The Mars InSight lander included the first seismograph placed on the red planet, and it has picked up everything from marsquakes to impacts and provided lots of new information on Mars’ interior. But perhaps its most striking finding has been that almost all of Mars’ seismic activity appears to originate from a single location, a site called Elysium Planitia.
That area is also the site of the most recent volcanic activity we’ve detected on Mars. In a paper released this week, scientists argue that both derive from a single source: a plume of hot material rising through the mantle. It’s the sort of geological activity that creates hotspots like Iceland and Yellowstone on Earth, but it had been thought that Mars had cooled too much to support those activities.
Building a case
Elysium Planitia is a generally flat region covering roughly a million square kilometers. It’s just at the edge of Mars’ northern lowlands, but it sits nearly a kilometer above them. Many of its features are old, including a series of ridges thought to be caused by the compression of Mars’ interior as it cooled. But it also has signs of recent volcanic activity, although not nearly as much as the nearby Tharsis region, which contains Mars’ largest volcanoes.
Instead, there are signs of large floods of volcanic material released from large fissures in Elysium Planitia. There are also signs of pyroclastic flows that appear to be the product of the most recent volcanic activity on the red planet, dating from less than 200,000 years ago.
Those signs made it interesting to scientists and one of the reasons that the InSight lander was sent to the area. And, as far as we’ve been able to tell, all of the significant marsquakes come from this area.
Obviously, the volcanic activity and marsquakes are likely to be connected. The question is how.
There are some potential explanations for these and other features of Elysium Planitia, but the researchers argue that a hot mantle plume is the only one that makes sense. “While alternative explanations may exist for some of these observations,” they write, “only an active mantle plume can account for all of them.”
It’s a plume
As mentioned above, Elysium Planitia has a series of fractures that are typically associated with compression, and these are thought to be a product of old terrain that’s subsiding as the interior of Mars cools. But Elysium Planitia is also nearly a kilometer higher than the surrounding lowland terrain, suggesting that it might have been elevated by tectonic forces. There’s also the Cerberus Fossae, a series of what appear to be volcanic vents, and the deposits that derive from them.
Those deposits are extensive, suggesting a major source of magma fed the activity in the region, which rules out some potential sources of the rock. While they’re widespread, the deposits typically aren’t thicker than about 100 meters, meaning they can’t account for the area’s elevation. And measurements of the local variations in gravitational pull suggest that Elysium Planitia’s elevation is supported from deep within the crust. Finally, the volcanic material in the area has much higher levels of iron than other areas of Mars, a feature found in volcanism driven by mantle plumes on Earth.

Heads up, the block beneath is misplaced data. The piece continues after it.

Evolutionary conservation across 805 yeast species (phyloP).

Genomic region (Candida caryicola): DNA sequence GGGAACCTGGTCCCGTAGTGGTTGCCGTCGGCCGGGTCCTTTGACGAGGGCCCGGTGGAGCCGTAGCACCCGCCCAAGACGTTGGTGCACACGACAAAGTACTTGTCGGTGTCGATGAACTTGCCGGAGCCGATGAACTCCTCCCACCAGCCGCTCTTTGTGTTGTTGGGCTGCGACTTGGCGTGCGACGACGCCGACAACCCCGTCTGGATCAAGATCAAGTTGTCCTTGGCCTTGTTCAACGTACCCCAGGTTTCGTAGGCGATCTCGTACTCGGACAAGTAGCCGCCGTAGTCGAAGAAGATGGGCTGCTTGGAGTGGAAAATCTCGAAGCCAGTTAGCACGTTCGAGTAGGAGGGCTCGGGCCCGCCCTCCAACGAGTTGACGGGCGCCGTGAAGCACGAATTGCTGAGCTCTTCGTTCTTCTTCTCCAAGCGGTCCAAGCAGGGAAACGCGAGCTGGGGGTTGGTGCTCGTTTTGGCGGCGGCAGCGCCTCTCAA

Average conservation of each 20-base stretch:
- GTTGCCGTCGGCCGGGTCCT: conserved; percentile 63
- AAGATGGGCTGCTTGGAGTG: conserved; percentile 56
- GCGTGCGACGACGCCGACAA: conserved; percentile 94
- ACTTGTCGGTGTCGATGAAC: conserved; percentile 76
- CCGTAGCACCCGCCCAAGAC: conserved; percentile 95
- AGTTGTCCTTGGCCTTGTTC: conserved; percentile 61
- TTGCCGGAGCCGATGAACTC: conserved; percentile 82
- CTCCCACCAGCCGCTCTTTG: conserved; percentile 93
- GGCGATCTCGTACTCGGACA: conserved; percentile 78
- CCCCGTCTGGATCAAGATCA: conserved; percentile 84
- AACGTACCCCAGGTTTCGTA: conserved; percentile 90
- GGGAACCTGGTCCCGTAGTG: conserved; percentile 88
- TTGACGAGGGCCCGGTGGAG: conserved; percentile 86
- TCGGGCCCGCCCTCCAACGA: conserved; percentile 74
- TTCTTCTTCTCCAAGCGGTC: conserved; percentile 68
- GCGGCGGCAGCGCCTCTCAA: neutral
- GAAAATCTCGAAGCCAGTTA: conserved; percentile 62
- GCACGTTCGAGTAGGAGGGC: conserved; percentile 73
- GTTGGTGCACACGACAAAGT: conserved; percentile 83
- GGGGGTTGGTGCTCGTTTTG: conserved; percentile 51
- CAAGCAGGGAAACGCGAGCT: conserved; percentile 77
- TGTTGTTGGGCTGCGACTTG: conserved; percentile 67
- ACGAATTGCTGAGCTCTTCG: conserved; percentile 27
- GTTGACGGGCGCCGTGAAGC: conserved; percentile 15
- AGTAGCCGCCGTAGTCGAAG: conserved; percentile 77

So the researchers suggest that the region had been undergoing the normal contraction faulting that appears widespread across the surface of Mars. But more recently, a mantle plume reached the crust below it, elevating the region and adding the types of faults associated with the volcanic vents of Cerberus Fossae.
So they built a model of a mantle plume and adjusted it until it fit the region’s various surface features and seismic data. Based on the model, they estimate the plume is about 4,000 kilometers in diameter, and it’s about 200 to 500 kilometers thick in the area immediately beneath the crust. They also estimate that it is from 100 to 300 Kelvin hotter than the surrounding material.
How did this happen?
The activity levels found in Elysium Planitia are much lower than hotspot-driven sites elsewhere on Mars, and they’re at the low end of what you’d see at similar sites on Earth. But the surprise is that it’s happening at all. Earlier activity driven by mantle plumes should have removed some of the water from Mars’ interior, making it more difficult for rocks to melt. The prior compression of the region should also make it more difficult for molten rock to force its way to the surface.
But, more critically, Mars’ interior should have cooled significantly from the period when Mars built the massive volcanoes of Tharsis. In fact, some models of Mars’ interior have suggested that this sort of activity should have ended by this point in the planet’s history. So understanding what’s going on here may be critical to improving those models.
Unfortunately, this is where the big glitch with InSight makes things difficult. It was supposed to deploy an implement that measures the heat flow from Mars’ interior to its surface, which should have shed light on any hot material nearby (the InSight landing site is right on top of the proposed mantle plume). But the lander team couldn’t get the instrument inserted into Mars and eventually abandoned attempts to get it to work.
But the new paper definitely suggests that Elysium Planitia is worth an additional look.
Nature Astronomy2022. DOI: 10.1038/s41550-022-01836-3 (About DOIs).
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